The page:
Leon C Pereira PhD
Clinical & Behavioral Psychologist
Professor
45-955 Kamehamema Hwy, Suite 401
Kaneohe, Hawaii 96744
(808) 255-3618
ShrinkRap@BestMail.US
Relationships - Page 2
A sense of fairness or equality plays a role, as well. This feeling tends to be very subjective and is often a major source of conflict. Each individual needs to feel that he or she is treated fairly; that he or she is not "getting the raw end of the deal". If any individual feels that he or she is doing too much, has too much responsibility, that the other individual is lazy, selfish, uncaring, or irresponsible, and so on, there will be growing resentment and conflict.

Acceptance (or tolerance) is crucial in a relationship. Each individual has his or her own beliefs, preferences, bias, and quirks. These include religion, musical tastes, food preferences, style and appearance choices, hobbies, ways of coping, emotional reactions, mannerisms, and more. Each individual may or may not be willing or able to change any of these. When this is true, the other individual(s) must be able to accept, or even tolerate, the other person's idiosyncracies. If a habit or choice is "part of who the person is" then one has to learn to "live with it", or reach a compromise. Otherwise, conflict will keep arising. In other words, there is no point in getting angry or distressed by something that the other person cannot or will not change. Of course, in a parent-child relationship, parents have considerable influence over a child's behavior. However, sometimes a child (or especially a teenager) may have a strongly held preference that, as long as it is not unhealthy or dangerous, may have to be accepted. Between adults, other than ending the relationship, there is no other way to resolve such differences.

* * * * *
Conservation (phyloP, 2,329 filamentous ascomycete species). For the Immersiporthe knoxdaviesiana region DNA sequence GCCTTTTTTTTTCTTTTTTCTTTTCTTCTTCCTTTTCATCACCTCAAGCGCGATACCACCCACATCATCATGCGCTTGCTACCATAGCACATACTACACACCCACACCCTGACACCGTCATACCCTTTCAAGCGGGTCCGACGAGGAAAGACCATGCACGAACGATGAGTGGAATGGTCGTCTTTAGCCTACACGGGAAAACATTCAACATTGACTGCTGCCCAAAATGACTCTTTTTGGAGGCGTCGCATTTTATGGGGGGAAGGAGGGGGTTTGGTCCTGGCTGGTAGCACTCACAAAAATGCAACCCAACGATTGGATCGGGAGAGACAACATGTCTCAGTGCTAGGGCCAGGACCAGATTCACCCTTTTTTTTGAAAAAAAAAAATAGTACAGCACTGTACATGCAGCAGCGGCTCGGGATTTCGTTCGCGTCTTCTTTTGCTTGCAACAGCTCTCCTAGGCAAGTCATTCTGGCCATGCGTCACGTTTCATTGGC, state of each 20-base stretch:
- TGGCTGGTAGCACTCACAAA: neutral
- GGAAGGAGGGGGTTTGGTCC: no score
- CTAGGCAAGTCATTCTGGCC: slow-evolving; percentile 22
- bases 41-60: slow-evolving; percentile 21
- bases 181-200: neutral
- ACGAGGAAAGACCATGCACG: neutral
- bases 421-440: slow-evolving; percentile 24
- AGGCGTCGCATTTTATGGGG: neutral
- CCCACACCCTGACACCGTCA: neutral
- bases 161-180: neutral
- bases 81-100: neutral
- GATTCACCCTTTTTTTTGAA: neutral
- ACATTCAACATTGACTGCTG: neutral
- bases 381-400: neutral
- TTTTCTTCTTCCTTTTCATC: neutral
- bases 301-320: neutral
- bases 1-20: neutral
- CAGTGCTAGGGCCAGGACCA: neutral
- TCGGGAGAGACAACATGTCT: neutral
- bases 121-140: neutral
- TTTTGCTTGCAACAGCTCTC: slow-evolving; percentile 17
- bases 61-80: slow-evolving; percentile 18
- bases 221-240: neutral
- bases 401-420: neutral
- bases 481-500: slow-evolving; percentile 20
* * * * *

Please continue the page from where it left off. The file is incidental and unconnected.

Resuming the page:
Companionship, or "quality time", involves having fun together. At work, for example, this may involve sharing jokes, celebrating birthdays, socializing, etc. At home, in addition to the above, companionship would include family time, romantic evenings, vacations, etc. To the extent that responsibilities and resources, such as time and money permit, the more quality time spent together the better. But remember, fun does not have to be expensive.

All of the other factors determine the strength of the bond that develops between the individuals involved. The better the communication, the stronger the respect and trust, the greater the acceptance, support, and perceived fairness, the more fun experiences shared together, the stronger will be the bond and the better will be the relationship.

If your relationship with your partner or spouse or any family member or group member (co-worker, teammate, etc) is weak in any of the above areas, I can help.
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